Blog If You Love Learning: An Introduction to Weblogs in Education

This wiki was created to support the "Blog If You Love Learning" presentation for the k12online conference 2006. Please feel free to contribute your notes from the session by clicking on "Edit This Page" above.

Presentation Notes:

Recording and editing video to deliver a presentation is time consuming! Any help collecting and sharing the links I mention during the presentation will be appreciated. Otherwise, I'll be back to do that... but feel free to pitch-in in the meantime!

Your contribution here!


Fantastic Blog Ideas (F.B.I's :) : I think it would be great to have sections that would give ideas as to what we could include on different types of blogs to help teachers get started. For example, if we had a a Language Arts teacher who was interested in starting a blog with her elementary class, what could it look like or what could they do with it with details on how it could be done.

The first blog I did was with my Myths & Legends class last spring. We tried a collaborative writing activity, and wrote The World's Tallest Tall Tale. It got to be pretty weird, but the kids really loved working on it. I'll try it again this year, but with some more specific guidelines. (Nancy Scofield)
  • Ian: What sort of guidelines would you put on it? Did you feel that it improved their writing? What age level would you put this under? It sounds like a great idea similar to that campfire game where you went around the circle adding parts to the story when you were pointed at or it got to your turn in the circle. How did it feel to do blogs with your students. Maybe we should start a section on First Time Blogging for those who are looking to start at blog and want to avoid any pitfalls that others have experienced.
The Myths & Legends class is high school level, grades 10-12. Since it was our first blogging experience, I didn't have many directions for them. Each entry was to be a paragraph (some of those were very short paragraphs!) and was to build on the previous edits to the story. Next time I'll incorporate some Six Trait Writing guidelines to help them along.

Elementary Blogs:

  • On a blog post a picture of a unique object, something the kids have not seen before. Have them write a description of what they think it is, where it is from and how it is used. Students could then comment on their classmates' guesses and either support or reject their thoughts.

Junior High/Middle School/High School Blogs:
  • An idea for a technology classroom have students create a blog off ideas for a specific type of program such as Microsoft Word or Adobe Photoshop. Each student writes about their favorite tool to use or trick to do (especially in Photoshop I could see this) and the others could find out new tricks from reading the other blog entries. This idea originally sprung from a committee writing little "how-to" mini manuals to burn to a CD for the rest of the staff. It would be a better fit on a blog or wiki where it could be continually updated and modified.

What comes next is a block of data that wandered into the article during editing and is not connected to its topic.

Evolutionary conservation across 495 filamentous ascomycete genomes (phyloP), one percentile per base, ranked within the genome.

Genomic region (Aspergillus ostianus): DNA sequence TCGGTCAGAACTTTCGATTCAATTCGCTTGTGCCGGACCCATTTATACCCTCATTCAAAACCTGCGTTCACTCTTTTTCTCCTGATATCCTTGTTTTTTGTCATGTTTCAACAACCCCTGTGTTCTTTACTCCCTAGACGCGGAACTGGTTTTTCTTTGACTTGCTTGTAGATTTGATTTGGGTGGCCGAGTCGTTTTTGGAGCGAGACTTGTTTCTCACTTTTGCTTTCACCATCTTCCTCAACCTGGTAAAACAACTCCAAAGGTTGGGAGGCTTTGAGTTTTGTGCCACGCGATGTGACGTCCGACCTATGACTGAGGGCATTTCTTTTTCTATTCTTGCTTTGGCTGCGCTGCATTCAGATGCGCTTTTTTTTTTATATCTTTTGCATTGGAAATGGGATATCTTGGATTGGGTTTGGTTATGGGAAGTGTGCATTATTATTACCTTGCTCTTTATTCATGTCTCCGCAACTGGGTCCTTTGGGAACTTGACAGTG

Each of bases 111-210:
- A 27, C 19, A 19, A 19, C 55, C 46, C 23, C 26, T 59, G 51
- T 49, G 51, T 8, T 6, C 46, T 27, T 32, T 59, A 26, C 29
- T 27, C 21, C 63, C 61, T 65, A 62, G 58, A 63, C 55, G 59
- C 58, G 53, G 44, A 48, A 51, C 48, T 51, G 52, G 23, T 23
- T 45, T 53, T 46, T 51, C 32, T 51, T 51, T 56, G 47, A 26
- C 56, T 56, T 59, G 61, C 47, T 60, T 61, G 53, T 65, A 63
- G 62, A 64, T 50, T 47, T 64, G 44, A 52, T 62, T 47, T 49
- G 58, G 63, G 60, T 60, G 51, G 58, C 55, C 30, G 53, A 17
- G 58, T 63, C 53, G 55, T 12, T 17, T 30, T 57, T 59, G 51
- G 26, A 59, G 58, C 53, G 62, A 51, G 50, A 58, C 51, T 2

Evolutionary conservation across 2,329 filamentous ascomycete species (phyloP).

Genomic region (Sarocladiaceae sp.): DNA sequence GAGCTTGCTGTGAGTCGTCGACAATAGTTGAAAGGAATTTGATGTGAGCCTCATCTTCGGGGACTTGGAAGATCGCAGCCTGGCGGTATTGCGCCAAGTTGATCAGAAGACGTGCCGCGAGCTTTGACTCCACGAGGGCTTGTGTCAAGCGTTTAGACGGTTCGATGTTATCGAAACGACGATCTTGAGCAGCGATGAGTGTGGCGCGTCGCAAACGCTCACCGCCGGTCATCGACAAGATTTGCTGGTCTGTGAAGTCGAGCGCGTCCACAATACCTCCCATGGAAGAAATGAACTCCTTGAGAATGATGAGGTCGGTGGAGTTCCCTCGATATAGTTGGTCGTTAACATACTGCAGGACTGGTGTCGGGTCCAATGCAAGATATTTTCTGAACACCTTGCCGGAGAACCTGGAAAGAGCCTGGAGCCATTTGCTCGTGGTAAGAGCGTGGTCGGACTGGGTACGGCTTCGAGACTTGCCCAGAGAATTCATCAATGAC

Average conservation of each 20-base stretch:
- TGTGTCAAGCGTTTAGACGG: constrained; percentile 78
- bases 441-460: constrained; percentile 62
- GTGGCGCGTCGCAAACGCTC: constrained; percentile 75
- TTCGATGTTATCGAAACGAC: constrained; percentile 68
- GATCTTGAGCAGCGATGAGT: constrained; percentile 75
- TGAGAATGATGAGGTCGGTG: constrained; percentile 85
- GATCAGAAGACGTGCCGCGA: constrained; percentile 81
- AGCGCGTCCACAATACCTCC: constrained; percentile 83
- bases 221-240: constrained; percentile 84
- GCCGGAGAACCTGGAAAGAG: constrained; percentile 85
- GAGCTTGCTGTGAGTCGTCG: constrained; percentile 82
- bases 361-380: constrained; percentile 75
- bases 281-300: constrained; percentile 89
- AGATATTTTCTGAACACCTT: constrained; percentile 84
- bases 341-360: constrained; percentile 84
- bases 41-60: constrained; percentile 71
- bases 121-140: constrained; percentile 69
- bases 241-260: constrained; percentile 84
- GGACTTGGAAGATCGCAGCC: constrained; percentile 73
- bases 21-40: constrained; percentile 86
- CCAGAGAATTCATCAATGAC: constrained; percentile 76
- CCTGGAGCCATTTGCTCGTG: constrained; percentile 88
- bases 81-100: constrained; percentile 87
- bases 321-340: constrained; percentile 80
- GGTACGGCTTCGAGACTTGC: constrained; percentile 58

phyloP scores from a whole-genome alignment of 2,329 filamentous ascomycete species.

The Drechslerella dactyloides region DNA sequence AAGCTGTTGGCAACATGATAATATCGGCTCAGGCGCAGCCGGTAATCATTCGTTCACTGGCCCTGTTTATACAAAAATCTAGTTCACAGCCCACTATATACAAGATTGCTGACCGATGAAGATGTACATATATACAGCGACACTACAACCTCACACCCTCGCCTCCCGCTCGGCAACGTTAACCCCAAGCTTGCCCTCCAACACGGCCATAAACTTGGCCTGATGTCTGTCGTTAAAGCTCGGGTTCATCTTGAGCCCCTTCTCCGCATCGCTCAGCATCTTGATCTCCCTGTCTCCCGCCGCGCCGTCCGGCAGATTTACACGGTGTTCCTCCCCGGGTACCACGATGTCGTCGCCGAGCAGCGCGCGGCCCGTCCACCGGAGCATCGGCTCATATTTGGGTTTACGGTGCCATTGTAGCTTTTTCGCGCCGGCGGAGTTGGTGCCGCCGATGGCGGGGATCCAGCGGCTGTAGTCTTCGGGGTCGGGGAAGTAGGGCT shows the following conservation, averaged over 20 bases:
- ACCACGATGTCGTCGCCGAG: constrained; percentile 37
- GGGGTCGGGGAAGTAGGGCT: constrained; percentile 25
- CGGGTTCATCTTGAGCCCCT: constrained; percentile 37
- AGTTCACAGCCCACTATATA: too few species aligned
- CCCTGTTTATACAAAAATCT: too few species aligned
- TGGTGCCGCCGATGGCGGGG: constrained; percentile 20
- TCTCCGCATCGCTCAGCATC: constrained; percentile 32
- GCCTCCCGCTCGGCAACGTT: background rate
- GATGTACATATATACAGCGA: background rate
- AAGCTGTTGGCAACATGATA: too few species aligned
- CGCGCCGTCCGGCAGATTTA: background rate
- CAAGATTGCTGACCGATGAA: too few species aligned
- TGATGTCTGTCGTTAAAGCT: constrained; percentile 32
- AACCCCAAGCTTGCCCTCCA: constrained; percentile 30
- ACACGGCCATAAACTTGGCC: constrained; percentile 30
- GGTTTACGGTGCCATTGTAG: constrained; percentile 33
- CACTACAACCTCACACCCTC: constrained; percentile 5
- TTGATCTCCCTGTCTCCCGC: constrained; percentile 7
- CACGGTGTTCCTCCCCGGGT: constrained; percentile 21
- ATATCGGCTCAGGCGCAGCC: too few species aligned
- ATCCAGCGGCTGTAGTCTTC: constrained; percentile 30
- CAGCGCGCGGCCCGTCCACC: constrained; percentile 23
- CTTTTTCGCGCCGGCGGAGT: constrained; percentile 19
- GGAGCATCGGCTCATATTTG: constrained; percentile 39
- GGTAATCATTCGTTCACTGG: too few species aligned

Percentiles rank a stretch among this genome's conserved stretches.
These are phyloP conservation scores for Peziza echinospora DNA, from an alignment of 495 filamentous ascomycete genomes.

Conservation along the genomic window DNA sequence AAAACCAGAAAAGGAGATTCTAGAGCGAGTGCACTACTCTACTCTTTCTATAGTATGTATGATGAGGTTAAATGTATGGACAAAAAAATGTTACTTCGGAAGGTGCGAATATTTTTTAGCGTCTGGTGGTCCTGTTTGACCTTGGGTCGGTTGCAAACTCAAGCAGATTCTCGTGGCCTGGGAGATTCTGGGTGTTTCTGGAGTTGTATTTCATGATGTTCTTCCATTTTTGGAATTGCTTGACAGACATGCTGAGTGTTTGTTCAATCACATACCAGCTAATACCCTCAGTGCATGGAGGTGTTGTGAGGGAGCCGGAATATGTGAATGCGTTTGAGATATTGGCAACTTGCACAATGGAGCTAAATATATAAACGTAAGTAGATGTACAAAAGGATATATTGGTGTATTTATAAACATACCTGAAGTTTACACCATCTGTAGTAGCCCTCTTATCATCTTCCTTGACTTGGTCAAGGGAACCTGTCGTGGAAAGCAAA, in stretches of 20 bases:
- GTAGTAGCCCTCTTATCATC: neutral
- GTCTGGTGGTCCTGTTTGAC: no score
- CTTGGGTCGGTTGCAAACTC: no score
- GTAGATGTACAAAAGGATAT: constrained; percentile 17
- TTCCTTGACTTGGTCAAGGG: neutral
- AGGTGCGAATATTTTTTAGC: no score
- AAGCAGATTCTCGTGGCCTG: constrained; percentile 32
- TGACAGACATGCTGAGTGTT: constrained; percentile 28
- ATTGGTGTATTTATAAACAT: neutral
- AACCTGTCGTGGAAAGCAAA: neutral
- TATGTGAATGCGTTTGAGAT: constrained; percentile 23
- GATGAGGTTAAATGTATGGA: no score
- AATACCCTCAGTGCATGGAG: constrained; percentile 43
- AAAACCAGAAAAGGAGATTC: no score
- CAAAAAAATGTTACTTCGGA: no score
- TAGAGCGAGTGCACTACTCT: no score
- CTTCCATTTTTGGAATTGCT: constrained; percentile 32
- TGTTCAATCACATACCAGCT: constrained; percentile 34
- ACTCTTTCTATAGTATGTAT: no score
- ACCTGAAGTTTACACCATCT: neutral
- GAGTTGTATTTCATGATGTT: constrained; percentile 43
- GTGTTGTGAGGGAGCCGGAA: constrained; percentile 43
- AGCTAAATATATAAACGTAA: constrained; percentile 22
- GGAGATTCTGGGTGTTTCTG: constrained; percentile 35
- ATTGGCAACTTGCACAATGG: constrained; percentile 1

• My 11th grade English class is doing a Weekly Musings blog. Sometimes it's based on a quote, other times it coordinates with the literature we're covering at the time. Some weeks it's shorter, other weeks a longer assignment. Sometimes students suggest a topic. It's been great to watch them return to the blog several times throughout the week to comment to each other and to see who's commented to them. It's also opened up the classroom so that 1st hour students write to 2nd hour, and vice versa. Often if I get the blog topic posted on Sunday, there are already a few comments by the time we get to school Monday morning.
Class Newsletter Style Blogs:
To get this area started, I want to post something my wife said. I was spouting the huge benefits of using blogs with children and how it gives them an audience. She stared at me for a bit, interspersing her staring with some polite nods of the head. When I was done, she asked me if it wouldn't be easier to just write it down on paper and why, even if they posted their work on the web, wouldanyonewant to read it?
Do kids really care about having their work out there? What if no one reads it?
If it is children in the class reading it, why can't they do that in the classroom?
Aren't most children just happy having their parents read their work?
If their work is out there and children are motivated by having others reading it, how do we ensure that it gets read by others besides the students?
Are there any other questions out there? Maybe it would be neat to start a "Make Me A Believer F.A.Q"
Is there any research out there that shows the benefits of using blogs on the web?